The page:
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MonkeyNotes-Troilus and Cressida by William Shakespeare
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The cousin is then put with Hector into a formal pattern of syntax and rhyme. While the marshals determine the order of the fight, Ulysses proceeds to a more complimentary character sketch than the one he gave Cressida. Citing the report of Aeneas, he defines the Liberal man - the qualities that are attributed to Troilus.

After the duel, Hector develops his own stylized account of the double nature of his cousin Ajax. Then the Greek generals arrive in sequence and greet Hector. Agamemnon contrives that his welcome shall be placed in a context which excludes the Trojan War as he isolates ‘this extant moment’ from the ‘formless ruin of oblivion’ that stretches before and after. Hector’s mockery of Menelaus depends on two facetious oaths and a jest from the Metamorphoses: Menelaus becomes lame Vulcan scorned both by Venus(Helen) and the Mars the cuckold maker(Paris).

Nestor translates Hector into a god, and then places himself and Hector in the perspective of history - he recalls his own fight with Laomedon founder of Troy, and judges Hector his superior. Hector retorts by translating Nestor, the ‘good old chronicle,’ into History itself.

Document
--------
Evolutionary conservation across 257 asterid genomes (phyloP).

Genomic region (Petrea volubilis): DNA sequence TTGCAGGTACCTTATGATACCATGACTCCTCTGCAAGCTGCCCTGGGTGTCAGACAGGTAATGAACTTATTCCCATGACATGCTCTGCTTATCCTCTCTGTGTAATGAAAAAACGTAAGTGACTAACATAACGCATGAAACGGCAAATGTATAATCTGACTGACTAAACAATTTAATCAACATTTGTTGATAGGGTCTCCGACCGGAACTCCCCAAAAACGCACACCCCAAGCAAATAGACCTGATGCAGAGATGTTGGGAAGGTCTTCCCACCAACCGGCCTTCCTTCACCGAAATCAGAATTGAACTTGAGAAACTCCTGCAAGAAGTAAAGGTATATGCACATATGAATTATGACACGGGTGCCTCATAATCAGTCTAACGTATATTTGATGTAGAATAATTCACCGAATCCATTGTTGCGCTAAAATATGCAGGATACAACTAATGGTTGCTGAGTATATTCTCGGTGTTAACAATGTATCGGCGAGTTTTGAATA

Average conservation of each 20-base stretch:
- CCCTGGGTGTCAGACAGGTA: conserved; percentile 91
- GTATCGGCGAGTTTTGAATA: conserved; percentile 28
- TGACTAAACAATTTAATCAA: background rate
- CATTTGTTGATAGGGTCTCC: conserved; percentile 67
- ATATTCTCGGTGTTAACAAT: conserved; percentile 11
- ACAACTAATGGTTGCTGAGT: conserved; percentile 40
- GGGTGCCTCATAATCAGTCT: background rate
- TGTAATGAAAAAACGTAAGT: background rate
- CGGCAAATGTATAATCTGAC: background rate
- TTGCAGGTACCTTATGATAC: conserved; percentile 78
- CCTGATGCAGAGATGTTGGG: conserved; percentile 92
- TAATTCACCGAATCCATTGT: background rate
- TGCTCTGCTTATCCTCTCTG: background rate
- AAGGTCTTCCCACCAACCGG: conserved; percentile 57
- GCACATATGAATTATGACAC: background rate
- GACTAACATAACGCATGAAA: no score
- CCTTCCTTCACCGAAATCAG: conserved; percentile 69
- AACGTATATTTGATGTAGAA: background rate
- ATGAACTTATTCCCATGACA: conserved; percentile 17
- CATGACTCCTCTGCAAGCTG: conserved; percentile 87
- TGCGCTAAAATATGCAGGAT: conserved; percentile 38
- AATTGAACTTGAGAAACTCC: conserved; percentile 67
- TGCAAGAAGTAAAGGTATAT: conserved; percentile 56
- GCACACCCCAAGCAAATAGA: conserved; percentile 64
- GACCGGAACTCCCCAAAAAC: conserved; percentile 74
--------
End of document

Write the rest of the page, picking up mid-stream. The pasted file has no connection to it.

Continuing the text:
The sequence ends with the direct confrontation of Hector by Achilles who invokes the gods that they may foretell the manner of Hector’s death. Few scenes in the canon depend upon recognition, introduction, characterizing and identification. Identity of Diomedes is established, Cressida is named, Nestor introduces Agamemnon, Nestor then names himself, Achilles follows in the same mode, Patroclus identifies himself and Menelaus acts the part of each in turn. Ulysses, who is nameless as far as Cressida is concerned, translates both Menelaus and Helen into the realm of impossibility. The whole series moves until, at the end, it gathers up into itself before the action of the play suddenly accelerates into the fifth act.

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